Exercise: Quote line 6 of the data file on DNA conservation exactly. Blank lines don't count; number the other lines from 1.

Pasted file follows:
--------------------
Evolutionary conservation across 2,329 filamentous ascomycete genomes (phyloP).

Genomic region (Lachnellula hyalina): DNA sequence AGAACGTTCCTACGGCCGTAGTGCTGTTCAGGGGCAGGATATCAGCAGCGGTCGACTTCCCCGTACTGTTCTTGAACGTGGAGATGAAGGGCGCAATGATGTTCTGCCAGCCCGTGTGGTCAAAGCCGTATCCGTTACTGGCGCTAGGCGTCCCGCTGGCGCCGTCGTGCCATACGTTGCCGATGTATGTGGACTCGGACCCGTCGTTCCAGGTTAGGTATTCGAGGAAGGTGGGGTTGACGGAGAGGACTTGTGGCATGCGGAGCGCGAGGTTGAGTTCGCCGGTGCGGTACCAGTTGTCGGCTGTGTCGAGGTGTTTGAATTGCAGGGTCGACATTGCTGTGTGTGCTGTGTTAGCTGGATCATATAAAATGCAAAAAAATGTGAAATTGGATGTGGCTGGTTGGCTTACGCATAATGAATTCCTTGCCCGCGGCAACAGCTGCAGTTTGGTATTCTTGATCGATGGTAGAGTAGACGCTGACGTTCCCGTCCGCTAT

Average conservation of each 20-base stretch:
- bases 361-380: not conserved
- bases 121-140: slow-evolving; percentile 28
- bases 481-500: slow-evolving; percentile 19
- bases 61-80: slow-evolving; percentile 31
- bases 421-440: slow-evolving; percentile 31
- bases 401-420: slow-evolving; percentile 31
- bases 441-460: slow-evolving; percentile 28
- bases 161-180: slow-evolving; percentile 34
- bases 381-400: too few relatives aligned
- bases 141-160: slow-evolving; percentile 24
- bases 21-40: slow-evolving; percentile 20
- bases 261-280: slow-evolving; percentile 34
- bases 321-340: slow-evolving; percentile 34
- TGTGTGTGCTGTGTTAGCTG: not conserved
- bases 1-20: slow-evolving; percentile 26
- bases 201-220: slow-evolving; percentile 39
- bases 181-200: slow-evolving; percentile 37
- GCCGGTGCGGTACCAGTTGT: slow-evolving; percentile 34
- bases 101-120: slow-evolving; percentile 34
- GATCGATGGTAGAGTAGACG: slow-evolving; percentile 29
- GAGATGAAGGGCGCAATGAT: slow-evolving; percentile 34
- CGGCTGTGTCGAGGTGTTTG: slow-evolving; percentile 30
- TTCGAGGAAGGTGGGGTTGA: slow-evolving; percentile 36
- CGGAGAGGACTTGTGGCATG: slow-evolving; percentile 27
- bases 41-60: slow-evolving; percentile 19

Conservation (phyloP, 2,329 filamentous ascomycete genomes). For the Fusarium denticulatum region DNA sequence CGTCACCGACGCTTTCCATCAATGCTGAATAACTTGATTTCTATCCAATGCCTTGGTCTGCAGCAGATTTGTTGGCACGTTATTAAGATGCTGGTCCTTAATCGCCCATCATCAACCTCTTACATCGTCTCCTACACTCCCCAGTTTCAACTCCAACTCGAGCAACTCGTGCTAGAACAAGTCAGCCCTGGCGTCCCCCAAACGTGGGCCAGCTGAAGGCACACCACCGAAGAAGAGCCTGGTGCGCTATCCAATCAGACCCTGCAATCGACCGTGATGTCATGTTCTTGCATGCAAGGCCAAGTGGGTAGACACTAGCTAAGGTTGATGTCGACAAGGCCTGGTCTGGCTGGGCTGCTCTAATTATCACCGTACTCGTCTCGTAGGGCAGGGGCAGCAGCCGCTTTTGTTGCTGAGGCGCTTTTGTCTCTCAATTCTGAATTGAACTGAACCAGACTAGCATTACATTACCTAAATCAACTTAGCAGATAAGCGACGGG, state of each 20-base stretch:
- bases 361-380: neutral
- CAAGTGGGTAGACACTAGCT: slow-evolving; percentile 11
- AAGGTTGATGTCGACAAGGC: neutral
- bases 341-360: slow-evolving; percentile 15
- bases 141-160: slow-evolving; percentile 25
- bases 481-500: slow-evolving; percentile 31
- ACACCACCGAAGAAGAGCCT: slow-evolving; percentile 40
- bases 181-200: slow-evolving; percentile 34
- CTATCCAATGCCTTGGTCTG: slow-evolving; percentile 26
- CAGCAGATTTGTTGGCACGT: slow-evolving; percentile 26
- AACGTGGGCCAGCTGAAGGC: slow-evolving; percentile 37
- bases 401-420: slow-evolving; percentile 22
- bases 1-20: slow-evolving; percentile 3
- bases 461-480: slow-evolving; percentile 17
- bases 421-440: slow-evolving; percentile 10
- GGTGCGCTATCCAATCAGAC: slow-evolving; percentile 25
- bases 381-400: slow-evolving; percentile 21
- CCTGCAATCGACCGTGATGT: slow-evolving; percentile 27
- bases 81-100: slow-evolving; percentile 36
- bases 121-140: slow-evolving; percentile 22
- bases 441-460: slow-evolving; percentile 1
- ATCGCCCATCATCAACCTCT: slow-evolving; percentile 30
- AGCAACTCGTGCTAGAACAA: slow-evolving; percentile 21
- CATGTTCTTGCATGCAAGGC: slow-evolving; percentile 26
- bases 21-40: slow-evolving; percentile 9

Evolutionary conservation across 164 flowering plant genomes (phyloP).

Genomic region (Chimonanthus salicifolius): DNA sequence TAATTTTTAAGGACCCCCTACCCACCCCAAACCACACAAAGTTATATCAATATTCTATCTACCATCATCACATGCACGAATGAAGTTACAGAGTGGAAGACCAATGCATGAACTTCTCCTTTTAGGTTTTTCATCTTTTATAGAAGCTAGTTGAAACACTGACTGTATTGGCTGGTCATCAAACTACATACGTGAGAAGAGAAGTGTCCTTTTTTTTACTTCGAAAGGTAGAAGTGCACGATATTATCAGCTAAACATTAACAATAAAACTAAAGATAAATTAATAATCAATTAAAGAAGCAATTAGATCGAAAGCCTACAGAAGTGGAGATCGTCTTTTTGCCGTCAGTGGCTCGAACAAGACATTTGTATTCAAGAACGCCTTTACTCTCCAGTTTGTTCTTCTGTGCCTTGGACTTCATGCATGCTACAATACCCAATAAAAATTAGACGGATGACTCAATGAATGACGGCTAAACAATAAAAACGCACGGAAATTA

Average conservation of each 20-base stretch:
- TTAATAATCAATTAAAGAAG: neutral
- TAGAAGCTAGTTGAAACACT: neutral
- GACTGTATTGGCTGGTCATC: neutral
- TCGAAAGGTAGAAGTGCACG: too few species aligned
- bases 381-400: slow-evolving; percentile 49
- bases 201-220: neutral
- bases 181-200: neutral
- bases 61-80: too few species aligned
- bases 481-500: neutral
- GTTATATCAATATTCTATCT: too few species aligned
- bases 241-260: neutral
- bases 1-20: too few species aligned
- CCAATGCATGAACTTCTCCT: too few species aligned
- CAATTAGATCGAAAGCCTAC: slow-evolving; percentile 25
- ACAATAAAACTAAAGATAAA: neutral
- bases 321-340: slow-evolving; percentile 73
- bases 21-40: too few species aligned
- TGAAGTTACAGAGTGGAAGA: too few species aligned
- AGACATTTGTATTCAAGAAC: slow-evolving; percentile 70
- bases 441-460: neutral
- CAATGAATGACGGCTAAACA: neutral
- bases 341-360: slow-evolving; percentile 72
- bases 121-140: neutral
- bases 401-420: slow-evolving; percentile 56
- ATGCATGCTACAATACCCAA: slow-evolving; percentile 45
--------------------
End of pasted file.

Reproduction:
- bases 481-500: slow-evolving; percentile 19